Pediatric Dental FAQs
When should I schedule my child's first visit to the dentist?
We recommend that you make an appointment to see the dentist as soon as your child gets his first tooth. The American Academy of Pediatric Dentistry recommends that children be seen by six months after their first tooth erupts, or at one year of age, whichever comes first.
How is a pediatric dentist different from other dentists?
All dental specialists (pediatric dentists, orthodontists, oral surgeons, and others) begin by completing dental school and continue their education with several years of additional, specialized training. During training in the field of pediatric dentistry, your doctor gained extensive knowledge and experience in treating infants, children, and adolescents. Pediatric dentists enjoy working with children and bring to each patient expertise in childhood development and behavior. Because our office is geared toward young visitors, you'll find that our staff, as well as our office design, decorations, and activities all work together to provide an especially friendly and comfortable environment for children.
What happens during my child's first visit to the dentist?
Our primary goal is to prevent cavities! During the first visit we will perform and examination, obtain radiographs (if appropriate), and perform a cleaning. We will take our time to familiarize the patient with our office and equiptment. We will also answer any questions you have about how to care for your child's teeth as they develop, and provide you with materials containing helpful tips. We will review oral hygiene instructions and provide dietary counseling as well.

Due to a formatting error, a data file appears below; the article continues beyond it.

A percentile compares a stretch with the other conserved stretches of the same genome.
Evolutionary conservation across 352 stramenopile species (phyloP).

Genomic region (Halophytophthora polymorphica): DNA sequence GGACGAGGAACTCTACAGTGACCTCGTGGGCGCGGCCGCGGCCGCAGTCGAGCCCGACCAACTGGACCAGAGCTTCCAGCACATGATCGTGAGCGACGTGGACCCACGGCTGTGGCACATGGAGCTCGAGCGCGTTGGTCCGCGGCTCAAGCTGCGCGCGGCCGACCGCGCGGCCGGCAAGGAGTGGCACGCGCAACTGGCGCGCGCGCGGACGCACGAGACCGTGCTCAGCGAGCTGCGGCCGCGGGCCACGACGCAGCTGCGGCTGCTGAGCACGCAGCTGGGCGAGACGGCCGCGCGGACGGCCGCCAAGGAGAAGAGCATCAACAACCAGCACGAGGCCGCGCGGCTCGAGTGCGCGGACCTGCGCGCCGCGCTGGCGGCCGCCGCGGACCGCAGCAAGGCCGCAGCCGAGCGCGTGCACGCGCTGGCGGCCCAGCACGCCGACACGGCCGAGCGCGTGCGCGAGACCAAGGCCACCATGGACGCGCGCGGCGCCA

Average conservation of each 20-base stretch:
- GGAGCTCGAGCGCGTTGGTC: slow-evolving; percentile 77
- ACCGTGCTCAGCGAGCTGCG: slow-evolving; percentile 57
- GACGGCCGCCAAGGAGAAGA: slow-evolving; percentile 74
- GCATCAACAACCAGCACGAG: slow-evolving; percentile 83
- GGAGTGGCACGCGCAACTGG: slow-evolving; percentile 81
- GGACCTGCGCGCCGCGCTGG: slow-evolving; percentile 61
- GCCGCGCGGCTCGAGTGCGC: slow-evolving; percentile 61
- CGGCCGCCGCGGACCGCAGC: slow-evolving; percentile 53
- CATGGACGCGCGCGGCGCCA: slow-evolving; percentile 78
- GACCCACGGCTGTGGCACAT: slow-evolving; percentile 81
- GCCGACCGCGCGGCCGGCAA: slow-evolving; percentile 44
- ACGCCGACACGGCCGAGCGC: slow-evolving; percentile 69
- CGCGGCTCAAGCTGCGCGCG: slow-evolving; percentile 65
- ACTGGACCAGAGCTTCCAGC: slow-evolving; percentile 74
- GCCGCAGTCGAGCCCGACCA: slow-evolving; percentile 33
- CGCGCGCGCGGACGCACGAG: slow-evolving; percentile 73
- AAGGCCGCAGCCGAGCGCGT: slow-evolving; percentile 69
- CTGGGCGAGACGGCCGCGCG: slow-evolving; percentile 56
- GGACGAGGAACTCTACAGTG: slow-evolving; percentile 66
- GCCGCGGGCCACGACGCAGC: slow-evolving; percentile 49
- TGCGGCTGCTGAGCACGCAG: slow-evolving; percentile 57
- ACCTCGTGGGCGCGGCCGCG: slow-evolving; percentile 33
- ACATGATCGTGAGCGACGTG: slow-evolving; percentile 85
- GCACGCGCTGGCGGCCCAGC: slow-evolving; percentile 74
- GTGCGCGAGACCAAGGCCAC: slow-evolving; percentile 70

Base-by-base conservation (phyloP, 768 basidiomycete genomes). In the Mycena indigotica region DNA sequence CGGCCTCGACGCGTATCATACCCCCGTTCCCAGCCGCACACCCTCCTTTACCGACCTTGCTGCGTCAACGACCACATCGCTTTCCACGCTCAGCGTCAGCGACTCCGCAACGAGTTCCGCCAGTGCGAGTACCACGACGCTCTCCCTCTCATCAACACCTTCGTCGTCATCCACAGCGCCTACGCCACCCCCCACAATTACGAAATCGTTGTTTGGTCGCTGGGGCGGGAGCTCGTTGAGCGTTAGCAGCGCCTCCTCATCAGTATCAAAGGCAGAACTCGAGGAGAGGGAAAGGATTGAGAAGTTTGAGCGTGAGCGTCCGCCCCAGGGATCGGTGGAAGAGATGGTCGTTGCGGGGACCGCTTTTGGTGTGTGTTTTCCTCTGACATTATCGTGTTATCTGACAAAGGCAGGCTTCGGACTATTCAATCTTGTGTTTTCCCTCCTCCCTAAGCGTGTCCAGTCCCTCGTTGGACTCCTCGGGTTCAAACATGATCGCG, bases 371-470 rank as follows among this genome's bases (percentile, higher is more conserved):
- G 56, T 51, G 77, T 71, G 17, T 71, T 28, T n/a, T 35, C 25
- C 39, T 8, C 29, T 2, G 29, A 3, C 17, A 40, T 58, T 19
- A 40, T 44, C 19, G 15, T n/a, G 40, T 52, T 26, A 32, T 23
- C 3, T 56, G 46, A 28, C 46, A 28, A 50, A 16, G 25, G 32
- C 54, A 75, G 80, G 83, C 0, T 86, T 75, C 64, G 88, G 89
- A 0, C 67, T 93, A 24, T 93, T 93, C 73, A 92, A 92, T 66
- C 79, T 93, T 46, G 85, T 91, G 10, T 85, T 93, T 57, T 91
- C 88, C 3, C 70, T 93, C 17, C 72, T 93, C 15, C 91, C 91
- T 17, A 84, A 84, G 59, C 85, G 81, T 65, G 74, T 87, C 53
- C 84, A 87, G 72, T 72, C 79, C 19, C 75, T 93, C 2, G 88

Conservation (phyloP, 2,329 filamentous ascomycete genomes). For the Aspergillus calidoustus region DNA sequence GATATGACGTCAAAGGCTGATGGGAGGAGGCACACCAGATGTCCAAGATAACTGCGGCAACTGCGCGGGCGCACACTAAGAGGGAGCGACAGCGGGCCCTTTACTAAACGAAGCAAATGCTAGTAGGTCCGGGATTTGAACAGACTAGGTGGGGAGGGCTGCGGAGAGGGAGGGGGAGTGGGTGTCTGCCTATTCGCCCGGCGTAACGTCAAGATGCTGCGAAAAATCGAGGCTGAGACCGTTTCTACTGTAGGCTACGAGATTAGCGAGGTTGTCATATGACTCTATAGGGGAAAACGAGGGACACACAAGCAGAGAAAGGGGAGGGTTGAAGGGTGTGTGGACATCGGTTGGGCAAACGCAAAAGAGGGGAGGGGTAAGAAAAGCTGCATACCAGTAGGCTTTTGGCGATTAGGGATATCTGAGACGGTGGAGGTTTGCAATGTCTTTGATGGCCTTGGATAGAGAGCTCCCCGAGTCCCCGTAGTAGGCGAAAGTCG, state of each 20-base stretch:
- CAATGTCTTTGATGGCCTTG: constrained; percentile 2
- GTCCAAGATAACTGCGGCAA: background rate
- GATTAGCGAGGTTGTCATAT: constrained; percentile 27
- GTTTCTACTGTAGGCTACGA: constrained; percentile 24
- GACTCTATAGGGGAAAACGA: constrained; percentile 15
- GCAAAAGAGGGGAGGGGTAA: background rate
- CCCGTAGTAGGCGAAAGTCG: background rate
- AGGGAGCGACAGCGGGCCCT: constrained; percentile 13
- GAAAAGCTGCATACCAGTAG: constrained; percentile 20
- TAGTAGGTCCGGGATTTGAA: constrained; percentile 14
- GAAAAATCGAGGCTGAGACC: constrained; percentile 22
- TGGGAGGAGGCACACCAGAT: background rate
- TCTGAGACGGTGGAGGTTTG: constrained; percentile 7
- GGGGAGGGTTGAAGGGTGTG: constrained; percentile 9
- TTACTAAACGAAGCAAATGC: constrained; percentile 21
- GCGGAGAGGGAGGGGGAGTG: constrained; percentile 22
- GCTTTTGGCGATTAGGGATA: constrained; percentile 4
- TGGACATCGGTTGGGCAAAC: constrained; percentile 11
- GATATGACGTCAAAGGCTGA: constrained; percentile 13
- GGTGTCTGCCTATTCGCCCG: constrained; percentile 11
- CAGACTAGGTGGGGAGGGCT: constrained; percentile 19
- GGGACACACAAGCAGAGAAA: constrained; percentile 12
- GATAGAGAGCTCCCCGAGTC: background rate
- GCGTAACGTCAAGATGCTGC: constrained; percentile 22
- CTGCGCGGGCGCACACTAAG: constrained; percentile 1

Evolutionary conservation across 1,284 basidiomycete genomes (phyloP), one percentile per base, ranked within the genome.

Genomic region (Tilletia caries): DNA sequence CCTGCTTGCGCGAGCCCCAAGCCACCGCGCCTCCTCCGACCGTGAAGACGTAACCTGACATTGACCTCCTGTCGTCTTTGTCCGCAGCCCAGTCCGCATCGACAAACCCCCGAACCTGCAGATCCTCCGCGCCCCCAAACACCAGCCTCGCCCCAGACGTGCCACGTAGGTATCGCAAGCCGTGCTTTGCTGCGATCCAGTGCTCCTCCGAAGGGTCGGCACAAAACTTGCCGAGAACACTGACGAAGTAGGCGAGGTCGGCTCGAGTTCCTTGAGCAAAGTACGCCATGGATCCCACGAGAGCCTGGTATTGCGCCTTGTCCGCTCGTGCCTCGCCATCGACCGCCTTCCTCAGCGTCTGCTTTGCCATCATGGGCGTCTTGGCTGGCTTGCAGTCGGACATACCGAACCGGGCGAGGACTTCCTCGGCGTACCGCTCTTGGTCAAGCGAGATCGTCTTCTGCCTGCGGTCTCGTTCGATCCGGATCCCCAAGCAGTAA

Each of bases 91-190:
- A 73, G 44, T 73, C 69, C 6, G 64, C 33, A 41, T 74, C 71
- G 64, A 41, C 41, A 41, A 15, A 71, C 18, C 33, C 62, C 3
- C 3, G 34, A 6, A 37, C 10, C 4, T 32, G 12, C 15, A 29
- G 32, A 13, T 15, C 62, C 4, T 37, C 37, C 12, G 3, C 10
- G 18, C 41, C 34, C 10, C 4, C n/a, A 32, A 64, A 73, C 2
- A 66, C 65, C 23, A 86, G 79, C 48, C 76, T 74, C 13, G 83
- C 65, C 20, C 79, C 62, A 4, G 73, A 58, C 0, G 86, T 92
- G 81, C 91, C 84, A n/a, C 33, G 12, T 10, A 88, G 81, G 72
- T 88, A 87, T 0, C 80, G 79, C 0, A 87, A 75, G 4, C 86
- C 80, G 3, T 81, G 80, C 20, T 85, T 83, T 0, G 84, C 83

How can I prepare my child for his first dental appointment?
The best preparation for your child's first visit to our office is maintaining a positive attitude. Children pick up on adults' apprehensions and if you make negative comments about trips to the dentist, you can be sure that your child will fear an unpleasant experience and act accordingly. You can show your child the pictures of the office and staff on the website. Let your child know that it's important to keep his teeth and gums healthy, and that the doctor will help him do that. Remember that your dentist is specially trained to handle fears and anxiety, and our staff excels at putting children at ease during treatment.
We allow parents in the back for all routine visits and restorative treatment. We have games in the waiting room to help ease nerves and allow the kids to have fun both before and after their appointment. We have TV's on the ceilings to help keep our sweet patients entertained and distracted.
Please let us know if there is anything we can do to make your experience better!
How often should my child visit the dentist?
We generally recommend scheduling checkups every six months. Depending on the circumstances of your child's oral health, we may recommend more frequent visits. For example, teenagers in braces may require more frequent visits (every 3 to 4 months).
Why do baby teeth need special care?
Although they don't last as long as permanent teeth, your child's first teeth play an important role in their development. While they're in place, these primary teeth help your little one speak, smile, and chew properly. They also hold space in the jaw for permanent teeth. If a child loses a tooth too early (due to damage or decay) nearby teeth may encroach on that space, which can result in crooked or misplaced permanent teeth. Also, your child's general health is affected by the oral health of the teeth and gums. Children will have their baby teeth until they are at least 12 years old!
What's the best way to clean my baby's teeth?
Even before your baby's first tooth appears, we recommend you clean his gums after feedings with a damp, soft washcloth. As soon as his first tooth appears, you can start using a toothbrush. Choose a toothbrush with soft bristles and a small head. You can most likely find a toothbrush designed for infants at your local drugstore.